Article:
"Only a short time before his death, President Snow visited the Brigham Young University [then Brigham Young Academy], at Provo. President Brimhall escorted the party through one of the buildings; he wanted to reach the assembly room as soon as possible, as the students had already gathered. They were going through one of the kindergarten rooms; President Brimhall had reached the door and was about to open it and go on when President Snow said: 'Wait a moment, President Brimhall, I want to see these children at work; what are they doing?' Brother Brimhall replied that they were making clay spheres. 'That is very interesting,' the President said. 'I want to watch them.' He quietly watched the children for several minutes and then lifted a little girl, perhaps six years of age, and stood her on a table. He then took the clay sphere from her hand, and, turning to Brother Brimhall, said:

"'President Brimhall, these children are now at play, making mud worlds, the time will come when some of these boys, through their faithfulness to the gospel, will progress and develop in knowledge, intelligence and power, in future eternities, until they shall be able to go out into space where there is unorganized matter and call together the necessary elements, and through their knowledge of and control over the laws and powers of nature, to organize matter into worlds on which their posterity may dwell, and over which they shall rule as gods.' " (Presidents of the Church Student Manual: Religion 345, 2013, p.90-91)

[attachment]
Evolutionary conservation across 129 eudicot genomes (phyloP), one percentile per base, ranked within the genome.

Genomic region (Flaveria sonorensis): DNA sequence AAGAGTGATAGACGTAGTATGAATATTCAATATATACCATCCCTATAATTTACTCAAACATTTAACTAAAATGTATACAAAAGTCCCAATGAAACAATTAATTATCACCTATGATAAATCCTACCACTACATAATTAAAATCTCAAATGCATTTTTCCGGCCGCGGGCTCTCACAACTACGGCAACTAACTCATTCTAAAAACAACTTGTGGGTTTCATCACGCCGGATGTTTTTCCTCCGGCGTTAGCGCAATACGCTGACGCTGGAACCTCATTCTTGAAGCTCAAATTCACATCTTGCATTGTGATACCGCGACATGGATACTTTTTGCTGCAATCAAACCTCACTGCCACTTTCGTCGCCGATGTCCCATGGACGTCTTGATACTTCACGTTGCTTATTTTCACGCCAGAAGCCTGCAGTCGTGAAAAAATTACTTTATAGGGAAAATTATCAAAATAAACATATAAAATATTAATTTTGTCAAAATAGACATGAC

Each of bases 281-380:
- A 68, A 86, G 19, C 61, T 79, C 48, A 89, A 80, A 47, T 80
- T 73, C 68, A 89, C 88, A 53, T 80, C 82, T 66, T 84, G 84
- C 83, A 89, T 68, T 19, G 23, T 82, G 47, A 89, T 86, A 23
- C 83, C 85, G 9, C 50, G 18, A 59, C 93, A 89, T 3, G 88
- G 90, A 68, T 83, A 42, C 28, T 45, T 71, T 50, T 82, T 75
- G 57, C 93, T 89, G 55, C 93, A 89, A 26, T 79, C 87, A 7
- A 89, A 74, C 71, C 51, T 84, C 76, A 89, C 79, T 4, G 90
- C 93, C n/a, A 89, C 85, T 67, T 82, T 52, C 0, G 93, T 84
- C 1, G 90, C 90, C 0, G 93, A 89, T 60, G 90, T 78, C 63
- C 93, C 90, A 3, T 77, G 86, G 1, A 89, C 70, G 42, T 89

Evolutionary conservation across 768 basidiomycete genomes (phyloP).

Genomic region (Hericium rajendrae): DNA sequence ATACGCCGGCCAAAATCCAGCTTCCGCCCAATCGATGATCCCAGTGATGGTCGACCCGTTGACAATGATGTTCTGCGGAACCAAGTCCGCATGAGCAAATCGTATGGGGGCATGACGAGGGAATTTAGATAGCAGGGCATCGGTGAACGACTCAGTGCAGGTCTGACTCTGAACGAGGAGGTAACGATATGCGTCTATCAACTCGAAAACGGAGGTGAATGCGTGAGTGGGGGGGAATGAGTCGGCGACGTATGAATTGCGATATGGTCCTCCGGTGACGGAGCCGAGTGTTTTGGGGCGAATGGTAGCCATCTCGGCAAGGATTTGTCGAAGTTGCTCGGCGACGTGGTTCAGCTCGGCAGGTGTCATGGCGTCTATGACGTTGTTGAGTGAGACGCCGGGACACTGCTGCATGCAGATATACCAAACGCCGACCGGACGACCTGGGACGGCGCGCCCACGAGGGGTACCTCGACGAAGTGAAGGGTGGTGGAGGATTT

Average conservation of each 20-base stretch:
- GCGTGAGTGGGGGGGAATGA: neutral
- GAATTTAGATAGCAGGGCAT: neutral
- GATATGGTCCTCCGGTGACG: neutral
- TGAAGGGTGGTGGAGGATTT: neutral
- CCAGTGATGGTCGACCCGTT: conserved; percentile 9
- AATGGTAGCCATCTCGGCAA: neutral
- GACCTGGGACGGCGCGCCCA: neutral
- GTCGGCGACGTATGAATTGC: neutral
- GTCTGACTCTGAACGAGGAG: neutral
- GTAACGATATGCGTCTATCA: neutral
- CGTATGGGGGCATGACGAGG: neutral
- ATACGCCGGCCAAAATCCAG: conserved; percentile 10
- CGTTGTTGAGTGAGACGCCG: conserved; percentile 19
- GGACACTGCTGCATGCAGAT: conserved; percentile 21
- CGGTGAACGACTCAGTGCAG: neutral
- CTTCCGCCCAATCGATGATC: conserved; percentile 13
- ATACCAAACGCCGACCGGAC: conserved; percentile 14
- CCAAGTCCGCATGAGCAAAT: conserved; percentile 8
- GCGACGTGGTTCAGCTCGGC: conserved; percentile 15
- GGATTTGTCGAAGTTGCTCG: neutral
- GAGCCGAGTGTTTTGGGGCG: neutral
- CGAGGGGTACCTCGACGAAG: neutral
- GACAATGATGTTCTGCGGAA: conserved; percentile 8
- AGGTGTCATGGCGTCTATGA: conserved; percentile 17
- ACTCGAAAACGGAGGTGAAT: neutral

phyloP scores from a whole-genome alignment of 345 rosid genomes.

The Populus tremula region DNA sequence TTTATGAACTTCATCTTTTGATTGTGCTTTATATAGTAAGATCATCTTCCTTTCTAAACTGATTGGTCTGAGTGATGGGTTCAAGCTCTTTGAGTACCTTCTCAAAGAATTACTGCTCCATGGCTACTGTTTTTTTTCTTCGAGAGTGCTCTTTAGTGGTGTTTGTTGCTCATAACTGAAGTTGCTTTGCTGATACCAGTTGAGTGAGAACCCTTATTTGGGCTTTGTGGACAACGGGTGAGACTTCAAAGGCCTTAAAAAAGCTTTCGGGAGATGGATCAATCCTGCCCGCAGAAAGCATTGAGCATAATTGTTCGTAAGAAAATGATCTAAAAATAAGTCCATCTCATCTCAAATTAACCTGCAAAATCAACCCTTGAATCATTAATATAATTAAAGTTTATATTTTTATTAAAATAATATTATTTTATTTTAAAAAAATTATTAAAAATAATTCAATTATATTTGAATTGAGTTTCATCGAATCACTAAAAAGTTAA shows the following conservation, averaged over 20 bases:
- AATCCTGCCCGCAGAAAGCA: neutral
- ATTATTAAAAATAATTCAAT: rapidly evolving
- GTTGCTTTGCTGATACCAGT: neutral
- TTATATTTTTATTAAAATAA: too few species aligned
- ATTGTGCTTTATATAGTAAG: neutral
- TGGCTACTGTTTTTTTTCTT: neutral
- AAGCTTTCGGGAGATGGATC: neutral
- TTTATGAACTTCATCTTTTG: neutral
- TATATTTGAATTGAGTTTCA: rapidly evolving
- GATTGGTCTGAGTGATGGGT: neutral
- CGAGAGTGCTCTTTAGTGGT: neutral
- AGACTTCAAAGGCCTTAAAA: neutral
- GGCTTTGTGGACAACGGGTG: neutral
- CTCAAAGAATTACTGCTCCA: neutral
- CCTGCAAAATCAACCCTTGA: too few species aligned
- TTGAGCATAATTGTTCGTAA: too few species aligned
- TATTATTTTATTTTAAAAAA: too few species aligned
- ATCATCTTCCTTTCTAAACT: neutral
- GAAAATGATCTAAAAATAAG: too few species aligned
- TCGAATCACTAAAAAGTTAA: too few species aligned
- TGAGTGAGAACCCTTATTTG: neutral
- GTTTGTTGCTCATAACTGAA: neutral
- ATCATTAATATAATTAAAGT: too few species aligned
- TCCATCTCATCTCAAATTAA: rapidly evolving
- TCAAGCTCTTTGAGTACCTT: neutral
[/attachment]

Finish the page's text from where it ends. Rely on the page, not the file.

The Teachers manual then instructs teachers to ask students two questions, "How does this doctrine help you understand the purpose of your life?" and "Why do you think this doctrine is sometimes difficult for people to accept?"

What is interesting is that the Teacher's Manual makes it clear that this portion of the student manual is to be emphasized. In both questions the teacher is instructed to ask students about this doctrine.

While it is clear that Mormons are taught this doctrine privately, it is also equally apparent that they deny it publicly. The LDS Church has a web site designed to answer Frequently Asked Questions. One question is, "Do Latter-day Saints believe that they will "get their own planet"? It answers in part, "No. This idea is not taught in Latter-day Saint scripture, nor is it a doctrine of the Church. This misunderstanding stems from speculative comments unreflective of scriptural doctrine."

How can they say these are speculative comments unreflective of doctrine when we have just examined numerous official Mormon teaching manuals which state the opposite? The answer to that question is implied in the second question in the Teacher's manual quoted above. They realize that this doctrine is difficult for people to accept so rather than explain it, they simply deny it. At least publicly.


Keith Walker co-founded Evidence Ministries with his wife Becky in 1995 as a missionary outreach to Jehovah's Witnesses and Mormons. Its threefold purpose is to REACH Jehovah's Witnesses and Mormons for Christ, TEACH Christians how to lovingly witness to them and WARN the community about the differences between these two groups and Biblical Christianity. Keith has been fulltime in this ministry since 1999 and is active online through the ministry's web site, blog, YouTube channel and Facebook page, as well as leading mission teams to Utah for street evangelism.